Boohoo’s biggest shareholders have been urged to oust the fashion giant’s billionaire chairman after a report found sweatshop conditions across its Leicester supply chain.
In a letter to Jupiter, Invesco and Baillie Gifford, shadow health minister Liz Kendall said investors must remove Mahmud Kamani and chief executive John Lyttle for ‘allowing these appalling failures to take place’.
The plea came after investigators led by Alison Levitt QC revealed ‘excessive’ hours, life-threatening conditions and illegally low pay across much of the supply chain.
In the firing line: Shadow health minister Liz Kendall said investors must remove Mahmud Kamani (pictured) and John Lyttle
Boohoo knew how bad the situation was in December 2019, the report found, but months later Kamani dismissed concerns as ‘another lot of b******s’.
The board did not report possible criminal activity to police, and Lyttle was accused of seeking to frustrate Levitt’s inquiry. Kendall, Labour MP for Leicester West, said: ‘I am calling on you and Boohoo’s other shareholders to demand a new chair and chief executive to lead the changes the company and the people of Leicester desperately need.
‘It would make a mockery of any claims to support responsible investing if the same executives who allowed these appalling failures to take place, despite repeated warnings over many years, were kept in place.’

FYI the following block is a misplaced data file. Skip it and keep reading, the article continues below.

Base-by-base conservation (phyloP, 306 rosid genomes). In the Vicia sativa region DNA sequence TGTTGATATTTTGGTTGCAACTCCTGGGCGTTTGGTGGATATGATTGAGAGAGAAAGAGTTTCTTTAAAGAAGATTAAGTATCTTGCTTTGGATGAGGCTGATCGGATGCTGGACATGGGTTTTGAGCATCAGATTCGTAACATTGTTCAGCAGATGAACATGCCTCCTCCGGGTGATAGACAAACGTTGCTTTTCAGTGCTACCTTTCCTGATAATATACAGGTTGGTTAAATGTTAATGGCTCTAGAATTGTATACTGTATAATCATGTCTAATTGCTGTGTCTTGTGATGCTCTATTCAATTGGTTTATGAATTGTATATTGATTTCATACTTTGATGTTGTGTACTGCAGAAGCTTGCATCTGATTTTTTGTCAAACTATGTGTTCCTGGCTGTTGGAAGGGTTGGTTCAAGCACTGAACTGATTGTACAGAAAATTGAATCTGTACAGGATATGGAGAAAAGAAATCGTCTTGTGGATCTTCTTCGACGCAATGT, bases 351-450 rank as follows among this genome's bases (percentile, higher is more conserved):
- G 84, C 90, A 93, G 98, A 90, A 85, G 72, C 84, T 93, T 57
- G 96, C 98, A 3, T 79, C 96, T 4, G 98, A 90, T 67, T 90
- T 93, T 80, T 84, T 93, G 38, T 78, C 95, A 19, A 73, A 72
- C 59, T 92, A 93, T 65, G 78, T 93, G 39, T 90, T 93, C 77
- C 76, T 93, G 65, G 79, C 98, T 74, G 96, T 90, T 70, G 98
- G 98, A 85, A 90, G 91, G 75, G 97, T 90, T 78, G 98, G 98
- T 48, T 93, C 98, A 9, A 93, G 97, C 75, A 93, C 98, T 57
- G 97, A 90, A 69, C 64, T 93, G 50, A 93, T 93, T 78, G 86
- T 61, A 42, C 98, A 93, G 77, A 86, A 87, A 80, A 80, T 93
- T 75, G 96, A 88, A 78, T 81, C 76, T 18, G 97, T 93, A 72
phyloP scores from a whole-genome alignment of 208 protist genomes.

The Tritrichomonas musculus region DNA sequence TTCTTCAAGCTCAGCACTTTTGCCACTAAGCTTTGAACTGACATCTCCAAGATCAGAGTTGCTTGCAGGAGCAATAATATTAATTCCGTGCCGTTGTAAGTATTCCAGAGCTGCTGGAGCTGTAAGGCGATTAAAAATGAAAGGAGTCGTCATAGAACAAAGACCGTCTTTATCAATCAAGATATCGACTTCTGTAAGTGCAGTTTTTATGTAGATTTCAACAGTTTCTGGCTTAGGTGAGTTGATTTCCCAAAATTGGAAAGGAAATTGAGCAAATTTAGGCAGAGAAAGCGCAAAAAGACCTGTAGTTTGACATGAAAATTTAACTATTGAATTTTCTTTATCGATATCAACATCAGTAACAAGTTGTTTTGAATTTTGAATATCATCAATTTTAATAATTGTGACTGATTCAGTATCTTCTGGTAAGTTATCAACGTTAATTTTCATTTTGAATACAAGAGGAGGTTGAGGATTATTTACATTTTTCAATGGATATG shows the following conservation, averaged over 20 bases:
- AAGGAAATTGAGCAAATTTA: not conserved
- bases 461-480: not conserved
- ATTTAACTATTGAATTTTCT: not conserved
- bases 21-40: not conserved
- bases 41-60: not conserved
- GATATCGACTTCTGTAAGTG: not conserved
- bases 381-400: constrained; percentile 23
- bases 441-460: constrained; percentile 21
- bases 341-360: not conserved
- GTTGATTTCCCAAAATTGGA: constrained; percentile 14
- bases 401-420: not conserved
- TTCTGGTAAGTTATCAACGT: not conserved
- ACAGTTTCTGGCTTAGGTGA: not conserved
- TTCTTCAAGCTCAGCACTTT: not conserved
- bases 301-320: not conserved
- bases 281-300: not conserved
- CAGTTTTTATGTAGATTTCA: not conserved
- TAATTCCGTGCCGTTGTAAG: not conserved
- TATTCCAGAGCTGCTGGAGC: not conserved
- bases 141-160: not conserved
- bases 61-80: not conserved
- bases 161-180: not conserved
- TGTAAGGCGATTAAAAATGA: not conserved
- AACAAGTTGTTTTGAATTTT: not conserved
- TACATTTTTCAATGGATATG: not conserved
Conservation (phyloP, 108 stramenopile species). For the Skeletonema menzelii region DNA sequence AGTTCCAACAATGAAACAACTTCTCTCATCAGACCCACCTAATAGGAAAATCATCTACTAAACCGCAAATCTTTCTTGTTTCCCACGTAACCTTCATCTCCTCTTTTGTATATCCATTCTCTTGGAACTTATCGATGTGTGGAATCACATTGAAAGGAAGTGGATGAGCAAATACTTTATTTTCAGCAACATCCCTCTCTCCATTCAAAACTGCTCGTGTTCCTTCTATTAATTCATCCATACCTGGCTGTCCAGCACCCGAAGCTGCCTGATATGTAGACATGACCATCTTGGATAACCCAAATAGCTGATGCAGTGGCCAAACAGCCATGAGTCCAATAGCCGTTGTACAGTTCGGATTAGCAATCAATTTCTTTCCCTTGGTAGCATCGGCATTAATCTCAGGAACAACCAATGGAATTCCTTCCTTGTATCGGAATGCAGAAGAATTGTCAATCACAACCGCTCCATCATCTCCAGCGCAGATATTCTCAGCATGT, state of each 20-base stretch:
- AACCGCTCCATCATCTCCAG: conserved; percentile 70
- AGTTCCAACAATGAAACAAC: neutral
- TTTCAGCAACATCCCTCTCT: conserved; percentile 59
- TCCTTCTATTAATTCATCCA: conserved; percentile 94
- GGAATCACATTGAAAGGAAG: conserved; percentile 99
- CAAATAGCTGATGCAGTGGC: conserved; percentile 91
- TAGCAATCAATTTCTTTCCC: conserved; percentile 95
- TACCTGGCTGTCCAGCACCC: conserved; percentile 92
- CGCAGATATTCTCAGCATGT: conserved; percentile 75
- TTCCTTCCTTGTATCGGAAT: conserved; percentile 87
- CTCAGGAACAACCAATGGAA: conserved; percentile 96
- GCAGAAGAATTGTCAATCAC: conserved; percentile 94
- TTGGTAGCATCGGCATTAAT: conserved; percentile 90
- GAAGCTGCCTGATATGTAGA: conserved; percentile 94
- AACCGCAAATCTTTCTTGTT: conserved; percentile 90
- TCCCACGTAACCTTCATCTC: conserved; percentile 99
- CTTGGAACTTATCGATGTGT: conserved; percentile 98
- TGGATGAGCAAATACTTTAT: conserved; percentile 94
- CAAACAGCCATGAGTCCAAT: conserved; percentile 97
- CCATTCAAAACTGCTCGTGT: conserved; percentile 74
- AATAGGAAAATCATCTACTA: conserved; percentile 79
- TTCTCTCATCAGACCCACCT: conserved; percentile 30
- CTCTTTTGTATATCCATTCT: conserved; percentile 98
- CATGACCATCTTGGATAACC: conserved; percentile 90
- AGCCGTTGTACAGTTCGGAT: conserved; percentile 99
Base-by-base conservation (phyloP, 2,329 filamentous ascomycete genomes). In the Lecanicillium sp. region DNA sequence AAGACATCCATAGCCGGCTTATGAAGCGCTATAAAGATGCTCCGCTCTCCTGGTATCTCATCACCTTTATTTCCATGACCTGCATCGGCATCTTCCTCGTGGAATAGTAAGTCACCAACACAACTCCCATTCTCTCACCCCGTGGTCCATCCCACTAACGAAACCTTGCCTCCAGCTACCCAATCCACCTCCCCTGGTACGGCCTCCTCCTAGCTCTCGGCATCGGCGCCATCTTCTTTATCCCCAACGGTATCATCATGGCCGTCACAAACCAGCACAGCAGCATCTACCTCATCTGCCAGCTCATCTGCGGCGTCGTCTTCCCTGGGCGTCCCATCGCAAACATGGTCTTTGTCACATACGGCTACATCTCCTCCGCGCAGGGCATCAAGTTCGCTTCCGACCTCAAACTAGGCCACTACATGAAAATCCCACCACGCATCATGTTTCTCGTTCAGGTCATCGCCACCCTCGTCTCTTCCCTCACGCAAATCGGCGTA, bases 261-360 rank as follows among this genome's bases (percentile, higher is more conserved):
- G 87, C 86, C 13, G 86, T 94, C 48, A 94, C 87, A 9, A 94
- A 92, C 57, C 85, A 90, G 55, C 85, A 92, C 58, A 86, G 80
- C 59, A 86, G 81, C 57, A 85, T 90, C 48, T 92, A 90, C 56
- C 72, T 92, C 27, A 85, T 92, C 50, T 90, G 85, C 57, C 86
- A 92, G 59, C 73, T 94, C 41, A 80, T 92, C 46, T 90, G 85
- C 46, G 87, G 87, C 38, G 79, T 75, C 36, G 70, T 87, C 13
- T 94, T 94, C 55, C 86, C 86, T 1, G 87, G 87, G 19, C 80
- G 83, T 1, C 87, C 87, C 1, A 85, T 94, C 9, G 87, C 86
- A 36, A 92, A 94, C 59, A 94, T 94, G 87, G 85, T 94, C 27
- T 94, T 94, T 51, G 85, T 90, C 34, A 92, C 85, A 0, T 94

Her comments follow those from other Leicestershire MPs Claudia Webbe, Jonathan Ashworth and Conservative Andrew Bridgen calling for a shake-up.
Kamani and co-founder Carol Kane could each net a £50m bonus if Boohoo’s market capitalisation hits £7.5billion by June 2023. Last night shares closed at 355.3p, valuing it at £4.4billion.
The row over sweatshop conditions erupted in July after reports alleged Boohoo’s factories were failing to follow social distancing and paying staff as little as £3.50 an hour.
To halt its collapsing share price, Boohoo ordered the independent investigation be undertaken. It is suspected Kamani ‘covertly owns or controls many of the factories [in Leicester]’, the report said, though the chain denies this.
Peter Williams, chairman between 2014 and 2019, said that buyers felt they had to ‘almost screw these people to the floor’ to please Kamani.
Boohoo accepted all of the recommendations in the report, which accepted that Boohoo did not deliberately allow poor conditions within its supply chain.